As you read this, I'm enjoying my last day in Orlando at the JA conference and working on heading home to Wisconsin. Naturally writing a post on traveling seemed like a great idea... mostly because maybe I can remind myself while I write this of things to do.


The first and biggest thing is to relax and rest. I think it's natural to get anxious when traveling with an illness, especially if it's hard on your body.

Make sure that when you are traveling for leisure that you make sure to plan for breaks. Tackle one big thing in a day and maybe leave a flex day in case you're not feeling well. Pacing yourself is the name of the game, especially if you're going to a major destination like a theme park.

T and I always try to plan what we want to do and leave a flex day or not finalize things other than out hotel arrangements so that we have more flexibility in what we do.


It can be super tempting to load up on the caffeine, especially if there's a time difference between where you're going and where you live. It's totally fine to do that, BUT you also need to make sure you're drinking enough water. A good rule of thumb is to have a glass of water for every caffeinated - or alcoholic - drink you have.

I usually try to snag Smart Water when I'm traveling. It has electrolytes which are good but it also comes in a gigantic bottle, which means you get a lot for the money you pay. Since it is a little pricier, you may be more inclined to finish the water too. I know I am!


Make sure you eat enough when you're traveling too! It's really easy to get caught up doing something fun and almost forget to eat. Making sure you eat enough will help you have energy to do the other things you want to do.

If you're traveling, let yourself indulge a little bit okay? I have a potato problem, so when we go places that is often my biggest indulgence... okay, and dessert, but DUH.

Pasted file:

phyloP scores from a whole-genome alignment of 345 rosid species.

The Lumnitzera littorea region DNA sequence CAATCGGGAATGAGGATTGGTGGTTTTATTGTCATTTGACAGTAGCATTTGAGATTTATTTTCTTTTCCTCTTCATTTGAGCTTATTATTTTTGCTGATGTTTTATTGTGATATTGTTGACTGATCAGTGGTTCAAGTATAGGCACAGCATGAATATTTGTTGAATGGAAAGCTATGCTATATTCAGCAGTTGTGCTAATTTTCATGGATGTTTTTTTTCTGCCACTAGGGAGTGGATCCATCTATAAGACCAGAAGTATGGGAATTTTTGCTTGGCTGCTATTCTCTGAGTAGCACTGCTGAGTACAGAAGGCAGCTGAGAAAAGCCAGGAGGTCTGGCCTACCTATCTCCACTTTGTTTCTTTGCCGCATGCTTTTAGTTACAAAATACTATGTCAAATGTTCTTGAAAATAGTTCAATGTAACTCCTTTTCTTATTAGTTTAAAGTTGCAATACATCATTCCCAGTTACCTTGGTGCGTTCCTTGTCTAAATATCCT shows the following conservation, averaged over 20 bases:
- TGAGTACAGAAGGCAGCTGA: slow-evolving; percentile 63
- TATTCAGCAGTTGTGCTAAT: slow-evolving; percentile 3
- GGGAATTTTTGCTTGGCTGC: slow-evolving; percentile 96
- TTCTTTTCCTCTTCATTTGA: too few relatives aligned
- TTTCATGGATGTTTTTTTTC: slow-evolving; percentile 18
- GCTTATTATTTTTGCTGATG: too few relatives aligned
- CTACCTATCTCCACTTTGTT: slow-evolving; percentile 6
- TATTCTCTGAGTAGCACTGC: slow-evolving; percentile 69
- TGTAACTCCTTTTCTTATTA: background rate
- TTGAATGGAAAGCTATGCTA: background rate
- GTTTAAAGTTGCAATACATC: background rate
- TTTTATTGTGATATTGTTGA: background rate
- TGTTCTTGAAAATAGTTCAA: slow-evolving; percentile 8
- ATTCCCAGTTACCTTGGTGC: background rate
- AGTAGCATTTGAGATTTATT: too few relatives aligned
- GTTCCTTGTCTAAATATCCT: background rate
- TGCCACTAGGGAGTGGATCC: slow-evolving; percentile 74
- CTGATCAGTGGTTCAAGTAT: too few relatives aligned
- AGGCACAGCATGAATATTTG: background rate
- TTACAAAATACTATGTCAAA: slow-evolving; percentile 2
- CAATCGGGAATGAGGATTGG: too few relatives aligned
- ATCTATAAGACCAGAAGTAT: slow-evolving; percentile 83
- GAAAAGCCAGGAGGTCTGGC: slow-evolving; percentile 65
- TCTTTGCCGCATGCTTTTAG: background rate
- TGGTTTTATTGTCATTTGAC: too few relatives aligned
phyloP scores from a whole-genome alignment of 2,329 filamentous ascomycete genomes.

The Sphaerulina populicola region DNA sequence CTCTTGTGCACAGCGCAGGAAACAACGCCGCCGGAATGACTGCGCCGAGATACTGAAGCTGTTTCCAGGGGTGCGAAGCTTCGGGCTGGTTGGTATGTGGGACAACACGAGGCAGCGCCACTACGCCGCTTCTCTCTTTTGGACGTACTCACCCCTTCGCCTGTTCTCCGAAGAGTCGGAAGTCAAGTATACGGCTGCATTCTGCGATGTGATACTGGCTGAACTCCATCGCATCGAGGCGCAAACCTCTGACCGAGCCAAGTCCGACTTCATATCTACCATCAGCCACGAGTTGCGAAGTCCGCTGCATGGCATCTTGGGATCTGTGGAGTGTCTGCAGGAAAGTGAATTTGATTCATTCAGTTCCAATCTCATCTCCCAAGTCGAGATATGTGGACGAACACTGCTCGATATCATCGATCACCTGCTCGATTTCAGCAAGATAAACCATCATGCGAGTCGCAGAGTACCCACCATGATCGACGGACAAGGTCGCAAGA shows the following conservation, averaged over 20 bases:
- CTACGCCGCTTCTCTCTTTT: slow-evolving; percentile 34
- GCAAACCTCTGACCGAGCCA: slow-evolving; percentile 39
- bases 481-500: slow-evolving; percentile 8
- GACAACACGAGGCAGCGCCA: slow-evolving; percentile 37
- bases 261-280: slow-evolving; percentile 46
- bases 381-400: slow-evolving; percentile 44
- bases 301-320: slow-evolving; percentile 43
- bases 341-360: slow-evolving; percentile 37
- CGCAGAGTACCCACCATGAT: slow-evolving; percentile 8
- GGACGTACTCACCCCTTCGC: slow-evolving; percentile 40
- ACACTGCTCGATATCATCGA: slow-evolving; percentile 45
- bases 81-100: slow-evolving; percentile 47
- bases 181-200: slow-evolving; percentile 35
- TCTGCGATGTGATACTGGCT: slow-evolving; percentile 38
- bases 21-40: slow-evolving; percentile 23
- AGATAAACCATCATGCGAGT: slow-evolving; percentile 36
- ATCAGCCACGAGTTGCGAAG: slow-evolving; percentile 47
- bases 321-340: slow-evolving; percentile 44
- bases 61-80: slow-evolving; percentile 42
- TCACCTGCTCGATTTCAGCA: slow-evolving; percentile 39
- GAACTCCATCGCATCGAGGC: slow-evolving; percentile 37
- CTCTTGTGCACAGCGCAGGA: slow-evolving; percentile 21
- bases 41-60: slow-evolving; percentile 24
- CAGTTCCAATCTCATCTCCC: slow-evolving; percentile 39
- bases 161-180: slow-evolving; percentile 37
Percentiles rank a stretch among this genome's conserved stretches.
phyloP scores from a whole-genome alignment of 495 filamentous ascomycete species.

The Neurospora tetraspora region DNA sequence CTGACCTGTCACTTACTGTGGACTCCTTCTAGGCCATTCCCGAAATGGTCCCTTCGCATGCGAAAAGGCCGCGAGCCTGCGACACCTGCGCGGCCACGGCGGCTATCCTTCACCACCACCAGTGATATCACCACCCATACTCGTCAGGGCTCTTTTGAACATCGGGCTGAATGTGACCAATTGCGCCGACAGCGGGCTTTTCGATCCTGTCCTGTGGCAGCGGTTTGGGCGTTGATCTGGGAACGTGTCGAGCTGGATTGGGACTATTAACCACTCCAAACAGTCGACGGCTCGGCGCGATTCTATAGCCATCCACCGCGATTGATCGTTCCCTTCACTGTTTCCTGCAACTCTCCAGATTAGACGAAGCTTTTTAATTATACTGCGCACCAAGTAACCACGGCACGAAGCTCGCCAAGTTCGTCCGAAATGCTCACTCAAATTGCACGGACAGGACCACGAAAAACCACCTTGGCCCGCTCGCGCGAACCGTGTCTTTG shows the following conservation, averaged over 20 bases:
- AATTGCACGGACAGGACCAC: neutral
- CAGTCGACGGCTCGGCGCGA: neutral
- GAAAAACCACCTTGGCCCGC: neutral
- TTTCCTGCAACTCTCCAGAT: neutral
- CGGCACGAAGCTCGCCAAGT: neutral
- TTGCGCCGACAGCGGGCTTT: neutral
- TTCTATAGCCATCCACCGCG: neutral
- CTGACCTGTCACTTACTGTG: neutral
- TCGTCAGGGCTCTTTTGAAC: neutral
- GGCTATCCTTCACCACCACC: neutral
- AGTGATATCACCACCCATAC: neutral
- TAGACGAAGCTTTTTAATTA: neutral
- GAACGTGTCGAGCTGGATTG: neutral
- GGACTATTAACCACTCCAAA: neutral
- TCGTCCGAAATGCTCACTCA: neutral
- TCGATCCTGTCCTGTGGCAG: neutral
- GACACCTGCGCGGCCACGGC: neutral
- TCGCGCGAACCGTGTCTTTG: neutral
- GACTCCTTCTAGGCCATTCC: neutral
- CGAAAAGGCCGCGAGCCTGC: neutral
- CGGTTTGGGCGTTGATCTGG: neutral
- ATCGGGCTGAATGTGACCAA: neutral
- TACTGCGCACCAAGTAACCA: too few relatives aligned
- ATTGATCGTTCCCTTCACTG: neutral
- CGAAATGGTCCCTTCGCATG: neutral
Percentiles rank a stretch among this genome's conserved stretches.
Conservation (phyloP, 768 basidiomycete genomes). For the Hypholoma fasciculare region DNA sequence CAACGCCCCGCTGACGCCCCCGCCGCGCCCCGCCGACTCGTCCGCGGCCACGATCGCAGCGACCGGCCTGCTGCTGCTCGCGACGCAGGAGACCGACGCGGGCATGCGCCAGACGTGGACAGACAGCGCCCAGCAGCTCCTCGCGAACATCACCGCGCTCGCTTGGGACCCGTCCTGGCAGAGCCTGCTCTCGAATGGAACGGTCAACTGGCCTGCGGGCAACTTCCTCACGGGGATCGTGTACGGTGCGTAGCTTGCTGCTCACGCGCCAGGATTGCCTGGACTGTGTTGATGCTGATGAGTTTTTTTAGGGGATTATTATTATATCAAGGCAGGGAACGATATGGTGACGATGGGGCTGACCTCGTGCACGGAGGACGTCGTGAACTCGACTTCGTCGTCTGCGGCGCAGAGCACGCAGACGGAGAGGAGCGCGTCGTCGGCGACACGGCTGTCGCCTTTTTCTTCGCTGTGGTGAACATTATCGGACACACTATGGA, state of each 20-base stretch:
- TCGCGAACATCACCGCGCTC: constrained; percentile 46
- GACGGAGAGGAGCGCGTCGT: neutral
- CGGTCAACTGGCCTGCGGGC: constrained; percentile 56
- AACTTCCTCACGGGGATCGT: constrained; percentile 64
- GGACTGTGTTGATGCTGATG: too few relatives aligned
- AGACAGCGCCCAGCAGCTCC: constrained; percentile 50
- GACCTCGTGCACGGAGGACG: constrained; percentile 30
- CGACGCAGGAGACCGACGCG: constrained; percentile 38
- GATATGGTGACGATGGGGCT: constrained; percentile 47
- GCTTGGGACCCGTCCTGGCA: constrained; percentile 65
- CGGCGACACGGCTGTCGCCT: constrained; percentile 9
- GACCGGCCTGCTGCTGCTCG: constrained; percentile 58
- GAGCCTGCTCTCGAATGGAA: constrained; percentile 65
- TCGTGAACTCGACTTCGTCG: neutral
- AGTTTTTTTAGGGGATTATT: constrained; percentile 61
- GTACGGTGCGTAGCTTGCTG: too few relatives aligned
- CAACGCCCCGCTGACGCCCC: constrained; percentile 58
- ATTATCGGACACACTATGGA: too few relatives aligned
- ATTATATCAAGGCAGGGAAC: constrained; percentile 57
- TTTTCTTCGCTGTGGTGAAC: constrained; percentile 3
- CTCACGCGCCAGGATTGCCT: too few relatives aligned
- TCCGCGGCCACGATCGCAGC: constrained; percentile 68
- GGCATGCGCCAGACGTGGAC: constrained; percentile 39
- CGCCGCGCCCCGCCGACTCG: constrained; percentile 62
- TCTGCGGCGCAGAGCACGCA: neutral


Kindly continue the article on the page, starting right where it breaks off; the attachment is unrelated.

That said, make sure you're eating enough protein for energy and getting enough healthy things in you.


Organizing will make traveling a lot easier. Work on gathering things for your trip early on. My coworker starts a pile in her living room and everyone works off of a list, adding to it every day. They check off the item when it's in the pile, which helps them keep track of what they've already got ready to go.

It may not be as simple to do that, but you can usually start small. Our trip to Orlando had me working on a list at the beginning of the month. It was easy because T was gone for the week so I felt like I had to do things! More than that, a lot of the things that I was working on packing were things that I don't wear on the regular - crop tops, short shorts, etc.

Don't worry, the sunscreen will make it into our bags too!

This also includes prepping meds. Making sure you have a pill organizer that can hold your pills or, at the very least, that you can fit the pills you need in your luggage or purse.


This is my pill organizer.


The inside is great because it has more than enough room for up to two weeks of pills for me, depending on how many vitamins and such I'm taking. I may just put those in a separate pill holder.

Some medications really should have a note with them, like biologics. It makes it easier to fly with them. This also means you need to have a cooler and whatnot to keep those items at the best temperature you can while traveling.

Luckily, that means you'll work on bringing ice packs with you!


The last time I flew, I took advantage of pre-boarding. I am SO glad I did.

I didn't use a wheelchair, but I could've definitely used it at some points! It was so much easier to get on the plane first because I wasn't having to walk in a different and uncomfortable pattern. I also was able to easily navigate the rows with my bag instead of that awkward aisle shuffle. I was able to get settled into my seat without so much hassle as well.

I don't think I'll fly without it - unless we can get the exit seats.


What are some tips you might have?


Thursday, July 23, 2015

Therapeutic Thursday: I am mentally ill, and that's okay


It's one thing to discuss the limitations of a mental illness and another to stand up and say that I am mentally ill. Mental illness has so much stigma associated with it. It's easy to pretend we're okay when we interact with others because they can't see - just like with physical invisible illnesses.

A couple of times now I've engaged in conversations on social media about remembering to be inclusive of those with mental illnesses when we're discussing or designing things for physical illnesses. Each time I've gotten hit with personal crap that didn't need to be dragged into the situation - and this is from other chronically ill activist types.

Each time I've gotten comments about how, essentially, I need to get over what happened, see the great things that I'm doing, and move on to a more optimistic mindset.


I need to point out quickly that none of these things would be said if I was a veteran or had been through a major publicized tragedy. But nah, just grew up being beaten, belittled, and mind-fucked, so no biggie here.

Sigh.